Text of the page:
I turned to the other guy, who claimed to be a foreman for the firewood workers. He told me there’s a place where I could get a good look over the area, if I wanted to. I assessed the situation and decided to follow him. A few corners later we came out to a ledge, close to the river bank, overlooking the cremation site.
People were offloading firewood from boats, carrying it up to the fires. By the water others were going through ashes and remains, looking for jewellery. Off to one side a fire was burning, at the last stages of the cremation process. Next to it a few bodies were lined up, wrapped in orange cloth and waiting for their turn.
Taking in the scene, we talked about the price of firewood, and how that’s something one could donate to. Sensing an opportunity I asked if there are any ways a tourist might be allowed to take a few photos; if the foreman carried enough weight in the community to permit that, and it actually being ok with all parties. Well, as it turned out, that was probably exactly what he had in mind, and after some negotiations we agreed that for 500 rupees I was allowed to take two photos. Being high up on the ledge, in plain sight of everyone, I knew this wasn’t going to be a few snapshots off the hip. Everyone was going to see what I was about to do, and I wanted to make sure they also see the foreman standing next to me. If it was a sanctioned exploit perhaps my intrusion would be forgiven.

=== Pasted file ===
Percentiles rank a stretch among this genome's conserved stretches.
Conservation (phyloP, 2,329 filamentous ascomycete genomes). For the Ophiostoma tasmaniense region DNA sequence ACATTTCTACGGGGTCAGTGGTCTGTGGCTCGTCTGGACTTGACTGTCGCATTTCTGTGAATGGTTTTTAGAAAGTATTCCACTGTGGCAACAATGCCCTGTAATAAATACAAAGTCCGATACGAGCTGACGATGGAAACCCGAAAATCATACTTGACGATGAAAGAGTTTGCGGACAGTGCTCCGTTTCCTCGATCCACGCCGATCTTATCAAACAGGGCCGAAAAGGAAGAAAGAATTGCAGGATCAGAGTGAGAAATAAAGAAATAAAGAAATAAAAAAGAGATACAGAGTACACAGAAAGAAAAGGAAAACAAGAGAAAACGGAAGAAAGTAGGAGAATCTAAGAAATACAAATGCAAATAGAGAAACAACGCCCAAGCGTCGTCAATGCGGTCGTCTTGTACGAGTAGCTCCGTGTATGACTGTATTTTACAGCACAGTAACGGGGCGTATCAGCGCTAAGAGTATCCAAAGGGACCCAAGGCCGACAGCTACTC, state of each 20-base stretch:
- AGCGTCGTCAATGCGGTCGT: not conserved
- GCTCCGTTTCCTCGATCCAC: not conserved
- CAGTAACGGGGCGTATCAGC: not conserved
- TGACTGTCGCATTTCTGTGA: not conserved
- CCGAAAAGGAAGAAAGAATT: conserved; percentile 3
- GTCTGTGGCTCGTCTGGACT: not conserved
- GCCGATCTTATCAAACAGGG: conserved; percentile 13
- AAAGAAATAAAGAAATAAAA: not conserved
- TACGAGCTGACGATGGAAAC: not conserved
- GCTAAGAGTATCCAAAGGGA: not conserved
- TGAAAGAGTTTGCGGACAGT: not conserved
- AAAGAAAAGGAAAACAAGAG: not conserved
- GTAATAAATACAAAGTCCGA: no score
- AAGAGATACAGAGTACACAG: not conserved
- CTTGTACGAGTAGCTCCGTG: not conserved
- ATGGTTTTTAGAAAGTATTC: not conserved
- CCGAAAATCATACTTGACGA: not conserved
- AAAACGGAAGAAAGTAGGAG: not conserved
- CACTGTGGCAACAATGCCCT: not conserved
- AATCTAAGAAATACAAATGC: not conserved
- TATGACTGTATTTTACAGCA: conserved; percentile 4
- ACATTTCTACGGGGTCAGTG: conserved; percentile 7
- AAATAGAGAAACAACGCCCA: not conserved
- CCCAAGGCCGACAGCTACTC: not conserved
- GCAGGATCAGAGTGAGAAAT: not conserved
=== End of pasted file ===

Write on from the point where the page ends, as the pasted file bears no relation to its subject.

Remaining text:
I took out my camera and was as discreet as I could about it. Point, click, pan, click – done. Camera away. Gave 500 rupees to the guy and started doing a retreat while I could.
Another guy rushed up to the ledge. “Hey, you took photos, we need to go see the boss now”, he said in a firm tone.